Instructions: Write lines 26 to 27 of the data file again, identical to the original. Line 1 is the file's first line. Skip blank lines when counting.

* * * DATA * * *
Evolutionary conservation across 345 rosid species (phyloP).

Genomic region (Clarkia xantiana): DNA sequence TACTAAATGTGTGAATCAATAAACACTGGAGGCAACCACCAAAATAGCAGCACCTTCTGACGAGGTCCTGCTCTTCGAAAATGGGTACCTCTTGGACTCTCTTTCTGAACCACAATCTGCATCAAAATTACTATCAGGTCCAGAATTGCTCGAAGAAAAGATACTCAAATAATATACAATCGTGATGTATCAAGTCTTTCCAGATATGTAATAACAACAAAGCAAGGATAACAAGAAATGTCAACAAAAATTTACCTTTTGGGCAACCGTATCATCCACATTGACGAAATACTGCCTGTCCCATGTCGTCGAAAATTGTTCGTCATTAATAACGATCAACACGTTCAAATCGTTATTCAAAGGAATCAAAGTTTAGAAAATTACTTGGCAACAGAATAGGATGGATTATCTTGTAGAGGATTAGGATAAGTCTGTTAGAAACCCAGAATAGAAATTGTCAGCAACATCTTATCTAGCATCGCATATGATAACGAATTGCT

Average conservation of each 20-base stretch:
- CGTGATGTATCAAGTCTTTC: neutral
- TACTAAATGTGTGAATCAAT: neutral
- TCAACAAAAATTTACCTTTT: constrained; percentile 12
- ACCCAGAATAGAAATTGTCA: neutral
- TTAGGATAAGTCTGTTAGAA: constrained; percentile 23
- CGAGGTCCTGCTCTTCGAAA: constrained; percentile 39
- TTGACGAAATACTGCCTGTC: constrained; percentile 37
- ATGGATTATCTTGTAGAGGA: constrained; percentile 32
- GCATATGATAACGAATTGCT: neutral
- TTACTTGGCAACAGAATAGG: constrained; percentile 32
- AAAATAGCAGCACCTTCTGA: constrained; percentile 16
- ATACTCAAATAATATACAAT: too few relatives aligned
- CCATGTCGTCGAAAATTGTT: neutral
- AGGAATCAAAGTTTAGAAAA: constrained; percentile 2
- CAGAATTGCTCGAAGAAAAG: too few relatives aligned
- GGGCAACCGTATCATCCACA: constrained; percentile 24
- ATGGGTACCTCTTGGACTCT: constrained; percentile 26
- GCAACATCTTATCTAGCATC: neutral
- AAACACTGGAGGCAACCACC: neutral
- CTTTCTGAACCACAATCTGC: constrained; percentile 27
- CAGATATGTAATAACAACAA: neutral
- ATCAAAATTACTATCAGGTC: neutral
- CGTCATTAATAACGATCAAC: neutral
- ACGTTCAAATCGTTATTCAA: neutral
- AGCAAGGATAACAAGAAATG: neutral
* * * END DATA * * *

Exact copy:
- CGTCATTAATAACGATCAAC: neutral
- ACGTTCAAATCGTTATTCAA: neutral